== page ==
Here’s Shaq heroically ringing up chips and salsa during shelter-in-place. Shaq, you’ve always been “essential services” to us!
The Humble Eco-Tote
My friends at the local market let me test their reusable grocery tote and sure enough–the material is breathable and repels water.
Some pluses & minuses
Is it the right tote material?
- Moisture Test
Make a small pocket in the material & fill it with water. If it doesn’t absorb moisture, go to step #2.
2. Breath Test
Tightly cover your mouth with the material & breathe normally. If you can breath through it, you’ve got the right stuff!
What You Need
• Waterproof, breathable grocery bag cut into a 7 X 9” panel
• 1/4 – 3/4” wide elastic cut 12“ long (any stretchy, sewable material works.)
• Pencil, pen, or chalk for marking the material
• Scissors or sharp blade & straight edge for cutting the material
• Clothes iron, ironing board, & a piece of cotton cloth for protecting the iron
• Clothes pins or paper clips (optional)
• Sewing machine or needle & thread for hand stitching
• Sealable plastic bag for delivering
• 70% or higher isopropyl alcohol or similar disinfectant for sterilizing mask and bag
• Spray bottle to spray disinfectant
Before you start, you’ll need to disinfect your hands, your tools, and your workspace.
• Don’t make a mask for someone if you’re sick.
• If you’re not using gloves, be sure to wash your hands thoroughly with soap and hot water. To time how long to scrub, some folks sing Happy Birthday twice. I prefer to see how far I can get through Bohemian Rhapsody.
• Wipe down your tools and surfaces with disinfectant. I use 91% isopropyl alcohol for my hands and solvent-resistant surfaces like metal and glass, hydrogen peroxide for wood and sensitive plastics, and diluted bleach for porcelain.
• If you’re making many masks, be sure to store them in a sterilized, sealable container. We use a heat sealer at Las Olas, but a ziploc storage bag works, too. I spritz a little hydrogen peroxide in each bag before sealing it up.
Cut to 7 X 9″ | 18 X 23cm
If you’re careful you can get three or four masks from a single tote.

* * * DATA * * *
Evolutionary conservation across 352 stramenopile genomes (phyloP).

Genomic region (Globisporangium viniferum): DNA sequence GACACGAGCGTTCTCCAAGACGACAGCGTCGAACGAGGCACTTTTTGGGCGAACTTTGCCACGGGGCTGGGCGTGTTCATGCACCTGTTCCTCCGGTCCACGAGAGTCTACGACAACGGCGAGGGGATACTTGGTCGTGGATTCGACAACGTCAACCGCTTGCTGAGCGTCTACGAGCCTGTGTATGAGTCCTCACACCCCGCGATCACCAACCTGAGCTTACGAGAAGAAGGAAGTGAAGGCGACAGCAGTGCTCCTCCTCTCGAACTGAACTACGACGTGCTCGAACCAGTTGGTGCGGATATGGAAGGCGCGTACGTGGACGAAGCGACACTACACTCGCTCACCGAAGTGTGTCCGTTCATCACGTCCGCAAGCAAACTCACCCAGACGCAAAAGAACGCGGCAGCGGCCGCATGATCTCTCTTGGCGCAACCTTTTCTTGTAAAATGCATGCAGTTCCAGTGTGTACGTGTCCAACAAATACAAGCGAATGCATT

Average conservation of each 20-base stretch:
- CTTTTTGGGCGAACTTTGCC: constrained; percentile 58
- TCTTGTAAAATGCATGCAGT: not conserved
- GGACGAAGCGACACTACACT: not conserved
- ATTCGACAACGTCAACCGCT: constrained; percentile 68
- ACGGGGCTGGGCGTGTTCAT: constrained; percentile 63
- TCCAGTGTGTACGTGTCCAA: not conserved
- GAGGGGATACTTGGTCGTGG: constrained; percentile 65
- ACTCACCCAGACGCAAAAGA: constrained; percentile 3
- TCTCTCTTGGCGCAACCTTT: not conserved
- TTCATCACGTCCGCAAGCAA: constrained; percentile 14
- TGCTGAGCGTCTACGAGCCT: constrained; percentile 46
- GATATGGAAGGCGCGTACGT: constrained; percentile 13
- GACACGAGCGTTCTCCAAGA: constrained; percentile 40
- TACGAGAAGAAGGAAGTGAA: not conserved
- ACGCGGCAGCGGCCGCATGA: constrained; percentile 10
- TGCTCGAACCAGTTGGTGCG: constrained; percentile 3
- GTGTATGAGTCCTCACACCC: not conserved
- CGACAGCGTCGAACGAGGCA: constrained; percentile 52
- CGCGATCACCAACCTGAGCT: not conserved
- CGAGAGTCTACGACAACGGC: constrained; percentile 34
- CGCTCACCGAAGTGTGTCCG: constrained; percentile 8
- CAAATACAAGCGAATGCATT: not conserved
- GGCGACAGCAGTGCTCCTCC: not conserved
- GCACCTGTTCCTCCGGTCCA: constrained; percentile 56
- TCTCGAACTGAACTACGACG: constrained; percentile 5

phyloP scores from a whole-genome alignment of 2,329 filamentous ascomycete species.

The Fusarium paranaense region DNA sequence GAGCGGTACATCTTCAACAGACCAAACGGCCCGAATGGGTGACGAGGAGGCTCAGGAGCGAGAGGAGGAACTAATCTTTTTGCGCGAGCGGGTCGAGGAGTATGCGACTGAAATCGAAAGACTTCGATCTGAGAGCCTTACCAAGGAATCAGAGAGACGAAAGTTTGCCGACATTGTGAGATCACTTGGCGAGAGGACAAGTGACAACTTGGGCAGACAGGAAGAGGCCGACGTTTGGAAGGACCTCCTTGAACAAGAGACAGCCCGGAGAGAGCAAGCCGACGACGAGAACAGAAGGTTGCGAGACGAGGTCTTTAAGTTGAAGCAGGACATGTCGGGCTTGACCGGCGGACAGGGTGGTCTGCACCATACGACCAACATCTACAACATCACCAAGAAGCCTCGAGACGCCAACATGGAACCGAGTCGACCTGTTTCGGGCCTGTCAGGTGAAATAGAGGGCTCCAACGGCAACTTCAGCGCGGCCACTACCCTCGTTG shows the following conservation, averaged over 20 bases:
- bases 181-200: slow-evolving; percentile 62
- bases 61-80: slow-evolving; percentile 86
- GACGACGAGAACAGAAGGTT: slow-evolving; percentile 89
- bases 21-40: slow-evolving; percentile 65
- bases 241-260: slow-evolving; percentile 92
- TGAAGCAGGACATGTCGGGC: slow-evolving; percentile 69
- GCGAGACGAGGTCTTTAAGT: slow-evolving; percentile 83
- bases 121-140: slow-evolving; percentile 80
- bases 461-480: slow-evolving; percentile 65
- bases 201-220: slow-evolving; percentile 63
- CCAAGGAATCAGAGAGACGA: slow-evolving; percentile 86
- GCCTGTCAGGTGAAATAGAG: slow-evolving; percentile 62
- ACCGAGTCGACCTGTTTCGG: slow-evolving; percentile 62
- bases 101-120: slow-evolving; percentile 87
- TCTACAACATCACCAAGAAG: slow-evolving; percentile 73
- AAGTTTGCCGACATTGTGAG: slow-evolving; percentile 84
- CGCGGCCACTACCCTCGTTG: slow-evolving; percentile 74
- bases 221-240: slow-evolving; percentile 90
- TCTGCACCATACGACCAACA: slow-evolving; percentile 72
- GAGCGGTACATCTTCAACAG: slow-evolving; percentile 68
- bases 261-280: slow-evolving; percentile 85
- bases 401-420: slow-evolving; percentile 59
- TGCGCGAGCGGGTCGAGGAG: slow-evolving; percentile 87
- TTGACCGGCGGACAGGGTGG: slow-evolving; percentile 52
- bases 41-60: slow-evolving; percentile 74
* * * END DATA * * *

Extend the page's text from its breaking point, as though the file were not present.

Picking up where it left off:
Fold in Half Lengthwise
The piece should now measure 3 ½ X 9″.
Iron Flat at Low Temps
Set iron to “Synthetic”. It’s usually the lowest temperature. Press until flat.
Fold Back 1/3
Just fold one half back ⅓, so you have ⅔ remaining.
Fold the Top Panel in Half
You should have three even panels ready to press with the iron.
You are halfway done with your accordion. After it’s pressed flat, flip over and repeat the folds.
Repeat Same Folds on Other Side
Fold the other half into thirds the same way and press flat with iron.
That’s it! You’ve made a little accordion panel.
Use a common clothes pin or paper clip to hold the accordion in form.
Need a break or can we move on?
Locate the middle fold and set your elastic ½” in. You’re ready to sew.
Sew Across All Panels & Elastic
Using a sewing machine or by hand, sew a straight stitch back and forth three times across all panels and the elastic.
Repeat on Other End
If you’re happy with your first stitches, repeat on the other side.
Using the accordion feature, open the mask and admire your handiwork. It will make a cup that will cover your nose, mouth, and chin.
The Magic Gusset
To help the elastic strap aim upwards on your face, you’ll need to sew a small gusset where the elastic enters the mask. With the mask open, fold one of the inner edge panels 45°.
Tack the Gusset
With the gusset folded at 45° in place, sew a straight stitch across the width of the folded mask and elastic. Make three passes for good measure and be sure to lock stitch. Repeat on the other side.
How About That Gusset?
You can see how that gusset aims the elastic strap towards the top of the head.
That’s it! Now make a bunch more.
Put on your mask
1. After washing your hands, open the mask to create the cup.
2. With the gusset side (short side) up, place the cup over your chin and nose.
3. Hold mask against against your chin and nose with one hand while pulling the elastic strap up to the top back of your head.
4. Adjust the strap so it lays flat and stays in place.
Mask in Action
Here’s John at the deli counter. Is he smiling? Is he frowning? We never know. Just another great feature of the mask.
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